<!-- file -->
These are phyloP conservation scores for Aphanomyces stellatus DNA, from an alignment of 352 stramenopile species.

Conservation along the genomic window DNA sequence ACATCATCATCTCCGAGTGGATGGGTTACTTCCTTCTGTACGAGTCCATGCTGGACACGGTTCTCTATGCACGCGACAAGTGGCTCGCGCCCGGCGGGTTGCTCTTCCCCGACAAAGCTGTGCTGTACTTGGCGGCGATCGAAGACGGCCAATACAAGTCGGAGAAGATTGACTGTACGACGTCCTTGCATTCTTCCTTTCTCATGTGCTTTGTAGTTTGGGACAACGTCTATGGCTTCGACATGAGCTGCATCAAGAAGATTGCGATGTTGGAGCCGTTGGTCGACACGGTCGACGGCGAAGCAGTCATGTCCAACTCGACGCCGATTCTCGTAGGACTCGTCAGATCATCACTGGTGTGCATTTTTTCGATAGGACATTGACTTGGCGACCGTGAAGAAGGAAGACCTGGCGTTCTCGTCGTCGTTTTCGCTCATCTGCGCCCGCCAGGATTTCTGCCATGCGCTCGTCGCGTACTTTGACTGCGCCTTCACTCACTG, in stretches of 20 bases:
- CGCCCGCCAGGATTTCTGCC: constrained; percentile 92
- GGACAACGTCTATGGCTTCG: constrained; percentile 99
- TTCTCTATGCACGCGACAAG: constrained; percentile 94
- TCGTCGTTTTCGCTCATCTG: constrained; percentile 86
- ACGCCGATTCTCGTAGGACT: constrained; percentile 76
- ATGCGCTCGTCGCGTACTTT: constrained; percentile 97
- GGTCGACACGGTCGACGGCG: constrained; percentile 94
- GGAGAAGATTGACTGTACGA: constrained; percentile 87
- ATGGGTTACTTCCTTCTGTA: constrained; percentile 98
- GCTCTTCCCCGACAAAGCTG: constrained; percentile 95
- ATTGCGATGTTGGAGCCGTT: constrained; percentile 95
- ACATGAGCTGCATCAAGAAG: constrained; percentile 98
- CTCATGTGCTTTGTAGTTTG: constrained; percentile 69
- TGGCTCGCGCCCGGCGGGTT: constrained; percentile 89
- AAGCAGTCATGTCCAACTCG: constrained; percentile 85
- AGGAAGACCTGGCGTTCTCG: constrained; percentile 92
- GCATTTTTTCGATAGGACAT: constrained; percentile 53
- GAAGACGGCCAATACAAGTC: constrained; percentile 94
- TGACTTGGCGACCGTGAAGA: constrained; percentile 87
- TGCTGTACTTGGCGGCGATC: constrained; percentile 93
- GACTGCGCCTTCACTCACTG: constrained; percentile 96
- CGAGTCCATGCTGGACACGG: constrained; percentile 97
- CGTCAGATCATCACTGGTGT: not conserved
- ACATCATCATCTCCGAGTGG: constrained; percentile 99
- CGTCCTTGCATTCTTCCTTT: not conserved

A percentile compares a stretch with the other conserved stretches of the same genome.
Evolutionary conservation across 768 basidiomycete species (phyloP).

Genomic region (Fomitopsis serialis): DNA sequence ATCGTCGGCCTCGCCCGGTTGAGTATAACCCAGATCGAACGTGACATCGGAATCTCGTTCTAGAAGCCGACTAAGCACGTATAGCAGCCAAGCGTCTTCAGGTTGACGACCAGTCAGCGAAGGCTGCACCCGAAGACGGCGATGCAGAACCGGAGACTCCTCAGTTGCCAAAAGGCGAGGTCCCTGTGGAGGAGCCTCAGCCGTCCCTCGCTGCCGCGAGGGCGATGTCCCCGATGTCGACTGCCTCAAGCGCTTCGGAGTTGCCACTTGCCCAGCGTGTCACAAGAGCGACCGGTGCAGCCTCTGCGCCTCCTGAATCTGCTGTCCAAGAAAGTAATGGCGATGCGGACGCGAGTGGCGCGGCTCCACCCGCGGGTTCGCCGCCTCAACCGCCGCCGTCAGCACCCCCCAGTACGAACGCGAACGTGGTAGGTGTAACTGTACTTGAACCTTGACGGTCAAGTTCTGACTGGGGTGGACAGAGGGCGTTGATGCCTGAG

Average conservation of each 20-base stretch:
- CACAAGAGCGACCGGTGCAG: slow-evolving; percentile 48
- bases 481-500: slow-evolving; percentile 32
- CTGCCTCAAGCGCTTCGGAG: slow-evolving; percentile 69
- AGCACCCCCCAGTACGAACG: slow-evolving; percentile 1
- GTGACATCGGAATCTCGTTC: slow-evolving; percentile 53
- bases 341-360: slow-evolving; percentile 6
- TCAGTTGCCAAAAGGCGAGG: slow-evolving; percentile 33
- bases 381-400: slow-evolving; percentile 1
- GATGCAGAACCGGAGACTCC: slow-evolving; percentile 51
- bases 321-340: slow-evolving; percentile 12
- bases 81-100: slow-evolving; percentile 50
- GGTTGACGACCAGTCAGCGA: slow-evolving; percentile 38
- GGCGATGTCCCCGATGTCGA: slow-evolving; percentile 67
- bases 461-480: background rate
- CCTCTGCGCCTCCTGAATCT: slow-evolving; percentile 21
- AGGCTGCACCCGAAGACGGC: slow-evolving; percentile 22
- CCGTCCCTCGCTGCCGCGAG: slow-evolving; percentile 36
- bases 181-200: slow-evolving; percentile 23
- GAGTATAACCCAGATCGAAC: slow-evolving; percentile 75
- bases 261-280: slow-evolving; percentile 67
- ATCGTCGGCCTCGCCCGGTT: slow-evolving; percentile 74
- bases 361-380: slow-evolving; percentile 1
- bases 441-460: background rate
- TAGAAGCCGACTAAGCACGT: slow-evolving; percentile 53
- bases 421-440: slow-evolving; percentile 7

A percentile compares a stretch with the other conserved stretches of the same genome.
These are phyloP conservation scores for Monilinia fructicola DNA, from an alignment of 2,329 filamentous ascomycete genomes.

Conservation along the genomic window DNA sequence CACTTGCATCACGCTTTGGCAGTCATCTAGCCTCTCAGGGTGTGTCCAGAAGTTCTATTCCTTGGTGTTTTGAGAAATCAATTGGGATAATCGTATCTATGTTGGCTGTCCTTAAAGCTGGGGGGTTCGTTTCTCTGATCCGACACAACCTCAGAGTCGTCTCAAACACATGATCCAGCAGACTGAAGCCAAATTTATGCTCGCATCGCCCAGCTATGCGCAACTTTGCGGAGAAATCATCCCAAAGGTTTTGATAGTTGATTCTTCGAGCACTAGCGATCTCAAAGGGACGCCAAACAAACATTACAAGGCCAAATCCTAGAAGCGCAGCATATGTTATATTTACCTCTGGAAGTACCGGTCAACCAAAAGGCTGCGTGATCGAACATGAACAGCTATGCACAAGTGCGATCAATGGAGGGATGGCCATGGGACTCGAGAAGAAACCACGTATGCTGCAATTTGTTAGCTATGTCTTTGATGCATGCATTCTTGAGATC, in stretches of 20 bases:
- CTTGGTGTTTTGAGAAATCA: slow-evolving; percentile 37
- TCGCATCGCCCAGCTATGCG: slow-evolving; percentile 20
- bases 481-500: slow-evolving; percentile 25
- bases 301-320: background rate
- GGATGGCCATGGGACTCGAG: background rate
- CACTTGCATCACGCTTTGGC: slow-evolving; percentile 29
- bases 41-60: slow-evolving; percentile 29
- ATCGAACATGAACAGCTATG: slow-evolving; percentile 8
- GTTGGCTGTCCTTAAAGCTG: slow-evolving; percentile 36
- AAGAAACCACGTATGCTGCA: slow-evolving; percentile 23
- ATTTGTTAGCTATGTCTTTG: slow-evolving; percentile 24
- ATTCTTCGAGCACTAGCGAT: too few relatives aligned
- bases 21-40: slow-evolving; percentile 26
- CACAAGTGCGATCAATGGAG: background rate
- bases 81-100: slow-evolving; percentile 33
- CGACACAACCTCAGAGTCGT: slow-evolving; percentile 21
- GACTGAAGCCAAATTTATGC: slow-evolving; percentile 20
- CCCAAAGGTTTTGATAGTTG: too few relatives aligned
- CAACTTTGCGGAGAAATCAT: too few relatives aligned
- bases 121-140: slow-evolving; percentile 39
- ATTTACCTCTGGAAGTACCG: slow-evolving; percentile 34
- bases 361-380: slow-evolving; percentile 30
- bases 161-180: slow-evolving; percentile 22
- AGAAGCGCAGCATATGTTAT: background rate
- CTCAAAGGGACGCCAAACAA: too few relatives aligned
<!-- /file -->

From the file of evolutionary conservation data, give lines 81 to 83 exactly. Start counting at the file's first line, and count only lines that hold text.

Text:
- bases 361-380: slow-evolving; percentile 30
- bases 161-180: slow-evolving; percentile 22
- AGAAGCGCAGCATATGTTAT: background rate